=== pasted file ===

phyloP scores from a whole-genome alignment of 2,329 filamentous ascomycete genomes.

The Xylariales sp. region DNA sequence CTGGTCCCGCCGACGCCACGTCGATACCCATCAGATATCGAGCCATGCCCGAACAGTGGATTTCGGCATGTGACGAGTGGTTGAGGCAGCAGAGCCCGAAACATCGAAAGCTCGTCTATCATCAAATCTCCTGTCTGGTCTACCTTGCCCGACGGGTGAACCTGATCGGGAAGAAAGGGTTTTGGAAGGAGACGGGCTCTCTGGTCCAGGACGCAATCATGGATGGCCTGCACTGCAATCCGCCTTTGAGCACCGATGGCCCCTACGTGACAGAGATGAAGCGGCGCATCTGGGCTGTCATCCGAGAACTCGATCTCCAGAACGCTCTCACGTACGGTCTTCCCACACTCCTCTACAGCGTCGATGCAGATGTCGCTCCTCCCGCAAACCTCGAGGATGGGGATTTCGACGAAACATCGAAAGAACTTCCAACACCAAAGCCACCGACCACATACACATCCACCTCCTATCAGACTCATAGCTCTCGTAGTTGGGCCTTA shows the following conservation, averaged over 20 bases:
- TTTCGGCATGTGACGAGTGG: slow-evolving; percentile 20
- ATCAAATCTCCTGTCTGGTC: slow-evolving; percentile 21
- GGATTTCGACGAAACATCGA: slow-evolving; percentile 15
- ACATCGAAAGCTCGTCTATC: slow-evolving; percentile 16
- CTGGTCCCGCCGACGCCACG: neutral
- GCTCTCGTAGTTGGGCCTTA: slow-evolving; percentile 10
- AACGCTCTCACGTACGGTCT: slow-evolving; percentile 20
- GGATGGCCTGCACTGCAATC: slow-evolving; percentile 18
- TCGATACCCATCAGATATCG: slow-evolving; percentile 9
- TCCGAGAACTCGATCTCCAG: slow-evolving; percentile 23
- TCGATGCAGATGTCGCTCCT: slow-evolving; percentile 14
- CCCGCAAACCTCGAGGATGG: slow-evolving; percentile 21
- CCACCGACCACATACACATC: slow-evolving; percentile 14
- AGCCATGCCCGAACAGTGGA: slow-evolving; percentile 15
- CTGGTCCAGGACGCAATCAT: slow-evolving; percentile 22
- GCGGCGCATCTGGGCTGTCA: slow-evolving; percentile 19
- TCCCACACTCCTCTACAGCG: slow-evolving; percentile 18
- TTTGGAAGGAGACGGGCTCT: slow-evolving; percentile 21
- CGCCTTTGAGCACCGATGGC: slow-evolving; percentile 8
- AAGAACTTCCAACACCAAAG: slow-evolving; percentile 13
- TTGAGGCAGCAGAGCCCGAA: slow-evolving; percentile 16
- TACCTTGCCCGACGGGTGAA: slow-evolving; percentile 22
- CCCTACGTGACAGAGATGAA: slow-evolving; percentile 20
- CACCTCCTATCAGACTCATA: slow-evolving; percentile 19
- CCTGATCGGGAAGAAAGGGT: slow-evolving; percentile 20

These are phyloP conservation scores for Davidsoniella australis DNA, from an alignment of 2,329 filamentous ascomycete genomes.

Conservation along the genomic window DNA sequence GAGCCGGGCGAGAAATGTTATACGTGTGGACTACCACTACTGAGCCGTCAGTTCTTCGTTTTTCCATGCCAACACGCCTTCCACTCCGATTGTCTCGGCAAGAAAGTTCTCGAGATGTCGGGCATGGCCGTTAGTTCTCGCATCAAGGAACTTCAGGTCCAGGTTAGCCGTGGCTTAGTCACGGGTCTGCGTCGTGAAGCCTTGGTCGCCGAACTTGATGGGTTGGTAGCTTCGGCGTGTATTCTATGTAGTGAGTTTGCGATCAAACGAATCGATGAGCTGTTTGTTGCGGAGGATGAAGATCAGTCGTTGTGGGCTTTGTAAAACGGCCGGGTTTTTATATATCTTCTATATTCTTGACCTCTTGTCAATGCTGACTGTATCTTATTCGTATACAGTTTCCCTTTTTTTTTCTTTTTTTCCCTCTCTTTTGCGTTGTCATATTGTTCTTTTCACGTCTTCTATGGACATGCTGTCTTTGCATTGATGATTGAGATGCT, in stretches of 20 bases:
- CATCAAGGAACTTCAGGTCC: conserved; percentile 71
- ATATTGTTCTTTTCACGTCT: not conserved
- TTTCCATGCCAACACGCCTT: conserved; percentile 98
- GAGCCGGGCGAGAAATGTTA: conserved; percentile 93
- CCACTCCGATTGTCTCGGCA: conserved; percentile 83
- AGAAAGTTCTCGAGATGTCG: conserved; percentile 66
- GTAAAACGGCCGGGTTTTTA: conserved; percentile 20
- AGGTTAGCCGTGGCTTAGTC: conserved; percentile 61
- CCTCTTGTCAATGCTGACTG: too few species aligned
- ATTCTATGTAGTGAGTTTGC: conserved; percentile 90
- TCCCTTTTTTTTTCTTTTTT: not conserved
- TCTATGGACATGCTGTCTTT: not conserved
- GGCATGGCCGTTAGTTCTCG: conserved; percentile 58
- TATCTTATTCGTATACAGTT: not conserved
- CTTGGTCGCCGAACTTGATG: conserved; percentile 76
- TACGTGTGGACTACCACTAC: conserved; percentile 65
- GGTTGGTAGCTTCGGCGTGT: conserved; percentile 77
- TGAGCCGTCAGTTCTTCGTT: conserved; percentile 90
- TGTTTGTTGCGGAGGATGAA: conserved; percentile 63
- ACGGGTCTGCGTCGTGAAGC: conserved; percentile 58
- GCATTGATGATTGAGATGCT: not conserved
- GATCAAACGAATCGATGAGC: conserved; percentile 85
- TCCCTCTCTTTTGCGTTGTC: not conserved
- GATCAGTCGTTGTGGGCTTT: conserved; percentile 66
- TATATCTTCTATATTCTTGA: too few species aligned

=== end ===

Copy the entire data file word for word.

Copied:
phyloP scores from a whole-genome alignment of 2,329 filamentous ascomycete genomes.

The Xylariales sp. region DNA sequence CTGGTCCCGCCGACGCCACGTCGATACCCATCAGATATCGAGCCATGCCCGAACAGTGGATTTCGGCATGTGACGAGTGGTTGAGGCAGCAGAGCCCGAAACATCGAAAGCTCGTCTATCATCAAATCTCCTGTCTGGTCTACCTTGCCCGACGGGTGAACCTGATCGGGAAGAAAGGGTTTTGGAAGGAGACGGGCTCTCTGGTCCAGGACGCAATCATGGATGGCCTGCACTGCAATCCGCCTTTGAGCACCGATGGCCCCTACGTGACAGAGATGAAGCGGCGCATCTGGGCTGTCATCCGAGAACTCGATCTCCAGAACGCTCTCACGTACGGTCTTCCCACACTCCTCTACAGCGTCGATGCAGATGTCGCTCCTCCCGCAAACCTCGAGGATGGGGATTTCGACGAAACATCGAAAGAACTTCCAACACCAAAGCCACCGACCACATACACATCCACCTCCTATCAGACTCATAGCTCTCGTAGTTGGGCCTTA shows the following conservation, averaged over 20 bases:
- TTTCGGCATGTGACGAGTGG: slow-evolving; percentile 20
- ATCAAATCTCCTGTCTGGTC: slow-evolving; percentile 21
- GGATTTCGACGAAACATCGA: slow-evolving; percentile 15
- ACATCGAAAGCTCGTCTATC: slow-evolving; percentile 16
- CTGGTCCCGCCGACGCCACG: neutral
- GCTCTCGTAGTTGGGCCTTA: slow-evolving; percentile 10
- AACGCTCTCACGTACGGTCT: slow-evolving; percentile 20
- GGATGGCCTGCACTGCAATC: slow-evolving; percentile 18
- TCGATACCCATCAGATATCG: slow-evolving; percentile 9
- TCCGAGAACTCGATCTCCAG: slow-evolving; percentile 23
- TCGATGCAGATGTCGCTCCT: slow-evolving; percentile 14
- CCCGCAAACCTCGAGGATGG: slow-evolving; percentile 21
- CCACCGACCACATACACATC: slow-evolving; percentile 14
- AGCCATGCCCGAACAGTGGA: slow-evolving; percentile 15
- CTGGTCCAGGACGCAATCAT: slow-evolving; percentile 22
- GCGGCGCATCTGGGCTGTCA: slow-evolving; percentile 19
- TCCCACACTCCTCTACAGCG: slow-evolving; percentile 18
- TTTGGAAGGAGACGGGCTCT: slow-evolving; percentile 21
- CGCCTTTGAGCACCGATGGC: slow-evolving; percentile 8
- AAGAACTTCCAACACCAAAG: slow-evolving; percentile 13
- TTGAGGCAGCAGAGCCCGAA: slow-evolving; percentile 16
- TACCTTGCCCGACGGGTGAA: slow-evolving; percentile 22
- CCCTACGTGACAGAGATGAA: slow-evolving; percentile 20
- CACCTCCTATCAGACTCATA: slow-evolving; percentile 19
- CCTGATCGGGAAGAAAGGGT: slow-evolving; percentile 20

These are phyloP conservation scores for Davidsoniella australis DNA, from an alignment of 2,329 filamentous ascomycete genomes.

Conservation along the genomic window DNA sequence GAGCCGGGCGAGAAATGTTATACGTGTGGACTACCACTACTGAGCCGTCAGTTCTTCGTTTTTCCATGCCAACACGCCTTCCACTCCGATTGTCTCGGCAAGAAAGTTCTCGAGATGTCGGGCATGGCCGTTAGTTCTCGCATCAAGGAACTTCAGGTCCAGGTTAGCCGTGGCTTAGTCACGGGTCTGCGTCGTGAAGCCTTGGTCGCCGAACTTGATGGGTTGGTAGCTTCGGCGTGTATTCTATGTAGTGAGTTTGCGATCAAACGAATCGATGAGCTGTTTGTTGCGGAGGATGAAGATCAGTCGTTGTGGGCTTTGTAAAACGGCCGGGTTTTTATATATCTTCTATATTCTTGACCTCTTGTCAATGCTGACTGTATCTTATTCGTATACAGTTTCCCTTTTTTTTTCTTTTTTTCCCTCTCTTTTGCGTTGTCATATTGTTCTTTTCACGTCTTCTATGGACATGCTGTCTTTGCATTGATGATTGAGATGCT, in stretches of 20 bases:
- CATCAAGGAACTTCAGGTCC: conserved; percentile 71
- ATATTGTTCTTTTCACGTCT: not conserved
- TTTCCATGCCAACACGCCTT: conserved; percentile 98
- GAGCCGGGCGAGAAATGTTA: conserved; percentile 93
- CCACTCCGATTGTCTCGGCA: conserved; percentile 83
- AGAAAGTTCTCGAGATGTCG: conserved; percentile 66
- GTAAAACGGCCGGGTTTTTA: conserved; percentile 20
- AGGTTAGCCGTGGCTTAGTC: conserved; percentile 61
- CCTCTTGTCAATGCTGACTG: too few species aligned
- ATTCTATGTAGTGAGTTTGC: conserved; percentile 90
- TCCCTTTTTTTTTCTTTTTT: not conserved
- TCTATGGACATGCTGTCTTT: not conserved
- GGCATGGCCGTTAGTTCTCG: conserved; percentile 58
- TATCTTATTCGTATACAGTT: not conserved
- CTTGGTCGCCGAACTTGATG: conserved; percentile 76
- TACGTGTGGACTACCACTAC: conserved; percentile 65
- GGTTGGTAGCTTCGGCGTGT: conserved; percentile 77
- TGAGCCGTCAGTTCTTCGTT: conserved; percentile 90
- TGTTTGTTGCGGAGGATGAA: conserved; percentile 63
- ACGGGTCTGCGTCGTGAAGC: conserved; percentile 58
- GCATTGATGATTGAGATGCT: not conserved
- GATCAAACGAATCGATGAGC: conserved; percentile 85
- TCCCTCTCTTTTGCGTTGTC: not conserved
- GATCAGTCGTTGTGGGCTTT: conserved; percentile 66
- TATATCTTCTATATTCTTGA: too few species aligned